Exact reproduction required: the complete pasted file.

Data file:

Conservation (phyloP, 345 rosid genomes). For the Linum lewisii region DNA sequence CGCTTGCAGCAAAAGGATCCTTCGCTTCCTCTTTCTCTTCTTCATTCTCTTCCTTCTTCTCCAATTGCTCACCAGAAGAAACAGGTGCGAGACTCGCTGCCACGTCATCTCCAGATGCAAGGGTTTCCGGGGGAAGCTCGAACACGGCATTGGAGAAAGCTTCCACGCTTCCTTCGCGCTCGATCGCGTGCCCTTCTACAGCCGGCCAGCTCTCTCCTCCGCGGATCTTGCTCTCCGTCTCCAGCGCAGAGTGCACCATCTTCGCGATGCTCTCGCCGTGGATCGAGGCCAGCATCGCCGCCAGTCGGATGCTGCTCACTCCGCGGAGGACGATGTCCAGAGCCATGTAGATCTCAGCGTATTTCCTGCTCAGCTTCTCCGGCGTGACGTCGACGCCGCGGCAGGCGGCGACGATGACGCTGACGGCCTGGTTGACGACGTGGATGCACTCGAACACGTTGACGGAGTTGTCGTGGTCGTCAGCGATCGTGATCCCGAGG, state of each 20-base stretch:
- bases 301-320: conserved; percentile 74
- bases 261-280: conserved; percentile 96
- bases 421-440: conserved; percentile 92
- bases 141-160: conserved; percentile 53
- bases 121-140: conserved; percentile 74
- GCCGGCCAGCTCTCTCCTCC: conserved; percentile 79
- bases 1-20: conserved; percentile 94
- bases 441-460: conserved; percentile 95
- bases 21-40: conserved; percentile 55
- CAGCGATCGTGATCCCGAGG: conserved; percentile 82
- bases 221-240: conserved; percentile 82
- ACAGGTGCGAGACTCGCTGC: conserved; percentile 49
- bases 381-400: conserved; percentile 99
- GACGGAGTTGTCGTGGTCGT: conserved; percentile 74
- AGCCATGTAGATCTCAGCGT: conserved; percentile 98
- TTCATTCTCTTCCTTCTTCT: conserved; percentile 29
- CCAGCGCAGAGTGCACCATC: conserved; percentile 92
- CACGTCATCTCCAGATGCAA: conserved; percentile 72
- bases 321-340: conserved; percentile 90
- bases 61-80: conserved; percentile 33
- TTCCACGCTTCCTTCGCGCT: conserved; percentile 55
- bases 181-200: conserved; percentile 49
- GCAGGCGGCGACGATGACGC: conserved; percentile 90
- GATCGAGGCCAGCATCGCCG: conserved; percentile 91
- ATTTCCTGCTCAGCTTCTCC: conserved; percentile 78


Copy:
Conservation (phyloP, 345 rosid genomes). For the Linum lewisii region DNA sequence CGCTTGCAGCAAAAGGATCCTTCGCTTCCTCTTTCTCTTCTTCATTCTCTTCCTTCTTCTCCAATTGCTCACCAGAAGAAACAGGTGCGAGACTCGCTGCCACGTCATCTCCAGATGCAAGGGTTTCCGGGGGAAGCTCGAACACGGCATTGGAGAAAGCTTCCACGCTTCCTTCGCGCTCGATCGCGTGCCCTTCTACAGCCGGCCAGCTCTCTCCTCCGCGGATCTTGCTCTCCGTCTCCAGCGCAGAGTGCACCATCTTCGCGATGCTCTCGCCGTGGATCGAGGCCAGCATCGCCGCCAGTCGGATGCTGCTCACTCCGCGGAGGACGATGTCCAGAGCCATGTAGATCTCAGCGTATTTCCTGCTCAGCTTCTCCGGCGTGACGTCGACGCCGCGGCAGGCGGCGACGATGACGCTGACGGCCTGGTTGACGACGTGGATGCACTCGAACACGTTGACGGAGTTGTCGTGGTCGTCAGCGATCGTGATCCCGAGG, state of each 20-base stretch:
- bases 301-320: conserved; percentile 74
- bases 261-280: conserved; percentile 96
- bases 421-440: conserved; percentile 92
- bases 141-160: conserved; percentile 53
- bases 121-140: conserved; percentile 74
- GCCGGCCAGCTCTCTCCTCC: conserved; percentile 79
- bases 1-20: conserved; percentile 94
- bases 441-460: conserved; percentile 95
- bases 21-40: conserved; percentile 55
- CAGCGATCGTGATCCCGAGG: conserved; percentile 82
- bases 221-240: conserved; percentile 82
- ACAGGTGCGAGACTCGCTGC: conserved; percentile 49
- bases 381-400: conserved; percentile 99
- GACGGAGTTGTCGTGGTCGT: conserved; percentile 74
- AGCCATGTAGATCTCAGCGT: conserved; percentile 98
- TTCATTCTCTTCCTTCTTCT: conserved; percentile 29
- CCAGCGCAGAGTGCACCATC: conserved; percentile 92
- CACGTCATCTCCAGATGCAA: conserved; percentile 72
- bases 321-340: conserved; percentile 90
- bases 61-80: conserved; percentile 33
- TTCCACGCTTCCTTCGCGCT: conserved; percentile 55
- bases 181-200: conserved; percentile 49
- GCAGGCGGCGACGATGACGC: conserved; percentile 90
- GATCGAGGCCAGCATCGCCG: conserved; percentile 91
- ATTTCCTGCTCAGCTTCTCC: conserved; percentile 78